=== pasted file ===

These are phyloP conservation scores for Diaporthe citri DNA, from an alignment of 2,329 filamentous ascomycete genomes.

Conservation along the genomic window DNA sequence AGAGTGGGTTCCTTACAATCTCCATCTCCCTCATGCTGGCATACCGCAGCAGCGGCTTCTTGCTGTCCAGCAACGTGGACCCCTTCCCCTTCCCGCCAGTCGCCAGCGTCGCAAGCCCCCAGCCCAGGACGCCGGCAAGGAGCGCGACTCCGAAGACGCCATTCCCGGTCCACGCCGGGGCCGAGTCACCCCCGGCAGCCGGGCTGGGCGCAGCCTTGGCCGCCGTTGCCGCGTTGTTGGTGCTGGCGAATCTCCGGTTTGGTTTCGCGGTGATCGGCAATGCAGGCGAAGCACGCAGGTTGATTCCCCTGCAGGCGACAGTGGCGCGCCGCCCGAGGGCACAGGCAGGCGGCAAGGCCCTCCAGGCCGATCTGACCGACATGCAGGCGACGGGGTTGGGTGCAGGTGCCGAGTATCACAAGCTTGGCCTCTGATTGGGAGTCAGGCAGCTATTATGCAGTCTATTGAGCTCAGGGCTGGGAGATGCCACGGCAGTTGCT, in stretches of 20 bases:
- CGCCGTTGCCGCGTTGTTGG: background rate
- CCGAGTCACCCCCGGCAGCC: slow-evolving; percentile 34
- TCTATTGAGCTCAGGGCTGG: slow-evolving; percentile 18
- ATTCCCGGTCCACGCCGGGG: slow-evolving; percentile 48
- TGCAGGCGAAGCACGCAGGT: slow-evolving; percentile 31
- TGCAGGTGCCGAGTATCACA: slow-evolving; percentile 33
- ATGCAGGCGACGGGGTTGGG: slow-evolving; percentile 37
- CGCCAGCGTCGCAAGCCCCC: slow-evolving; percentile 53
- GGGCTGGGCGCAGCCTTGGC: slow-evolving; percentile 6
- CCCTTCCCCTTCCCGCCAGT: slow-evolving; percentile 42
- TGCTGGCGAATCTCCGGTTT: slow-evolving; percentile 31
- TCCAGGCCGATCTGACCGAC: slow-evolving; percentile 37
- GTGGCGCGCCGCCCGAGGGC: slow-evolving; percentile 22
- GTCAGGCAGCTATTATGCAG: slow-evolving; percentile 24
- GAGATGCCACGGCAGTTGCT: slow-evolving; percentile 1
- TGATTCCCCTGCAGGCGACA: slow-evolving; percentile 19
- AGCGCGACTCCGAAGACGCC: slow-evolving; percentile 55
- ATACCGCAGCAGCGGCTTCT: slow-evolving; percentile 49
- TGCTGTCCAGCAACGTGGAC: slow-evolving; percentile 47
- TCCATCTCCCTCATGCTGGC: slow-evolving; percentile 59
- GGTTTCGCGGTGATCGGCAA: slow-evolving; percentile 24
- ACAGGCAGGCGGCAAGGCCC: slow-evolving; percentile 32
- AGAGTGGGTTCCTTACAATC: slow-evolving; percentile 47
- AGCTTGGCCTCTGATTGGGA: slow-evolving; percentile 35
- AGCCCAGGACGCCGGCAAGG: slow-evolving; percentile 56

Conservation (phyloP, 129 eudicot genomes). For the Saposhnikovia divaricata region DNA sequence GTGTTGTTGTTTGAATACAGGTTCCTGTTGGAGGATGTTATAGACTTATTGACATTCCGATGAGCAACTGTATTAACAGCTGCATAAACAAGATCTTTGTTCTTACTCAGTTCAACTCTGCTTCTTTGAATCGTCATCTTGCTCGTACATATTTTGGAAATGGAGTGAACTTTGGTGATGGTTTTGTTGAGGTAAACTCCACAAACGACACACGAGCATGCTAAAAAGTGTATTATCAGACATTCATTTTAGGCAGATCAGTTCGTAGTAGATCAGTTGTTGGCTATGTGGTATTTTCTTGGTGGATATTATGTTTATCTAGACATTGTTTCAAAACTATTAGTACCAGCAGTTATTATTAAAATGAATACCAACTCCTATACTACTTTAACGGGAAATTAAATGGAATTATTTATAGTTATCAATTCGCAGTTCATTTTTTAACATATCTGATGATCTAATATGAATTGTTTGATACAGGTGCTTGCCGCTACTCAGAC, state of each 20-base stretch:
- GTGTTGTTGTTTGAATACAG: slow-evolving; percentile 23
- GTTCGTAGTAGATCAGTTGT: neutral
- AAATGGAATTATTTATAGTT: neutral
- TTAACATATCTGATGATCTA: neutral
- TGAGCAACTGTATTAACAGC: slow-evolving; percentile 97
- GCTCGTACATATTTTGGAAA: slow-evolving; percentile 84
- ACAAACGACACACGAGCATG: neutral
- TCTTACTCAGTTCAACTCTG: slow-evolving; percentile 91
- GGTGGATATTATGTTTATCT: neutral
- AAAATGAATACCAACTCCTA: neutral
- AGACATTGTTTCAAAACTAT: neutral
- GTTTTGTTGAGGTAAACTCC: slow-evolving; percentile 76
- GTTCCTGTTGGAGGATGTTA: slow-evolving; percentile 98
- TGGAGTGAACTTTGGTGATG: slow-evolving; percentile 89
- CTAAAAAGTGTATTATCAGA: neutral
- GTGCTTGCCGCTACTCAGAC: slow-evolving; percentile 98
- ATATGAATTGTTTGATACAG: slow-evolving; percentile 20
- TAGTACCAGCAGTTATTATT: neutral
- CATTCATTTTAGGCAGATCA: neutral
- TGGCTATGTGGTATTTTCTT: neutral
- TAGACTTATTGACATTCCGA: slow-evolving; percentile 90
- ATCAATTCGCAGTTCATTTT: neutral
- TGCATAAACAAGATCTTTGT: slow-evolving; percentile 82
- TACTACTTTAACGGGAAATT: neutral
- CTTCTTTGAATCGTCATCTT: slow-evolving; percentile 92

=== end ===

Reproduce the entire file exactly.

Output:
These are phyloP conservation scores for Diaporthe citri DNA, from an alignment of 2,329 filamentous ascomycete genomes.

Conservation along the genomic window DNA sequence AGAGTGGGTTCCTTACAATCTCCATCTCCCTCATGCTGGCATACCGCAGCAGCGGCTTCTTGCTGTCCAGCAACGTGGACCCCTTCCCCTTCCCGCCAGTCGCCAGCGTCGCAAGCCCCCAGCCCAGGACGCCGGCAAGGAGCGCGACTCCGAAGACGCCATTCCCGGTCCACGCCGGGGCCGAGTCACCCCCGGCAGCCGGGCTGGGCGCAGCCTTGGCCGCCGTTGCCGCGTTGTTGGTGCTGGCGAATCTCCGGTTTGGTTTCGCGGTGATCGGCAATGCAGGCGAAGCACGCAGGTTGATTCCCCTGCAGGCGACAGTGGCGCGCCGCCCGAGGGCACAGGCAGGCGGCAAGGCCCTCCAGGCCGATCTGACCGACATGCAGGCGACGGGGTTGGGTGCAGGTGCCGAGTATCACAAGCTTGGCCTCTGATTGGGAGTCAGGCAGCTATTATGCAGTCTATTGAGCTCAGGGCTGGGAGATGCCACGGCAGTTGCT, in stretches of 20 bases:
- CGCCGTTGCCGCGTTGTTGG: background rate
- CCGAGTCACCCCCGGCAGCC: slow-evolving; percentile 34
- TCTATTGAGCTCAGGGCTGG: slow-evolving; percentile 18
- ATTCCCGGTCCACGCCGGGG: slow-evolving; percentile 48
- TGCAGGCGAAGCACGCAGGT: slow-evolving; percentile 31
- TGCAGGTGCCGAGTATCACA: slow-evolving; percentile 33
- ATGCAGGCGACGGGGTTGGG: slow-evolving; percentile 37
- CGCCAGCGTCGCAAGCCCCC: slow-evolving; percentile 53
- GGGCTGGGCGCAGCCTTGGC: slow-evolving; percentile 6
- CCCTTCCCCTTCCCGCCAGT: slow-evolving; percentile 42
- TGCTGGCGAATCTCCGGTTT: slow-evolving; percentile 31
- TCCAGGCCGATCTGACCGAC: slow-evolving; percentile 37
- GTGGCGCGCCGCCCGAGGGC: slow-evolving; percentile 22
- GTCAGGCAGCTATTATGCAG: slow-evolving; percentile 24
- GAGATGCCACGGCAGTTGCT: slow-evolving; percentile 1
- TGATTCCCCTGCAGGCGACA: slow-evolving; percentile 19
- AGCGCGACTCCGAAGACGCC: slow-evolving; percentile 55
- ATACCGCAGCAGCGGCTTCT: slow-evolving; percentile 49
- TGCTGTCCAGCAACGTGGAC: slow-evolving; percentile 47
- TCCATCTCCCTCATGCTGGC: slow-evolving; percentile 59
- GGTTTCGCGGTGATCGGCAA: slow-evolving; percentile 24
- ACAGGCAGGCGGCAAGGCCC: slow-evolving; percentile 32
- AGAGTGGGTTCCTTACAATC: slow-evolving; percentile 47
- AGCTTGGCCTCTGATTGGGA: slow-evolving; percentile 35
- AGCCCAGGACGCCGGCAAGG: slow-evolving; percentile 56

Conservation (phyloP, 129 eudicot genomes). For the Saposhnikovia divaricata region DNA sequence GTGTTGTTGTTTGAATACAGGTTCCTGTTGGAGGATGTTATAGACTTATTGACATTCCGATGAGCAACTGTATTAACAGCTGCATAAACAAGATCTTTGTTCTTACTCAGTTCAACTCTGCTTCTTTGAATCGTCATCTTGCTCGTACATATTTTGGAAATGGAGTGAACTTTGGTGATGGTTTTGTTGAGGTAAACTCCACAAACGACACACGAGCATGCTAAAAAGTGTATTATCAGACATTCATTTTAGGCAGATCAGTTCGTAGTAGATCAGTTGTTGGCTATGTGGTATTTTCTTGGTGGATATTATGTTTATCTAGACATTGTTTCAAAACTATTAGTACCAGCAGTTATTATTAAAATGAATACCAACTCCTATACTACTTTAACGGGAAATTAAATGGAATTATTTATAGTTATCAATTCGCAGTTCATTTTTTAACATATCTGATGATCTAATATGAATTGTTTGATACAGGTGCTTGCCGCTACTCAGAC, state of each 20-base stretch:
- GTGTTGTTGTTTGAATACAG: slow-evolving; percentile 23
- GTTCGTAGTAGATCAGTTGT: neutral
- AAATGGAATTATTTATAGTT: neutral
- TTAACATATCTGATGATCTA: neutral
- TGAGCAACTGTATTAACAGC: slow-evolving; percentile 97
- GCTCGTACATATTTTGGAAA: slow-evolving; percentile 84
- ACAAACGACACACGAGCATG: neutral
- TCTTACTCAGTTCAACTCTG: slow-evolving; percentile 91
- GGTGGATATTATGTTTATCT: neutral
- AAAATGAATACCAACTCCTA: neutral
- AGACATTGTTTCAAAACTAT: neutral
- GTTTTGTTGAGGTAAACTCC: slow-evolving; percentile 76
- GTTCCTGTTGGAGGATGTTA: slow-evolving; percentile 98
- TGGAGTGAACTTTGGTGATG: slow-evolving; percentile 89
- CTAAAAAGTGTATTATCAGA: neutral
- GTGCTTGCCGCTACTCAGAC: slow-evolving; percentile 98
- ATATGAATTGTTTGATACAG: slow-evolving; percentile 20
- TAGTACCAGCAGTTATTATT: neutral
- CATTCATTTTAGGCAGATCA: neutral
- TGGCTATGTGGTATTTTCTT: neutral
- TAGACTTATTGACATTCCGA: slow-evolving; percentile 90
- ATCAATTCGCAGTTCATTTT: neutral
- TGCATAAACAAGATCTTTGT: slow-evolving; percentile 82
- TACTACTTTAACGGGAAATT: neutral
- CTTCTTTGAATCGTCATCTT: slow-evolving; percentile 92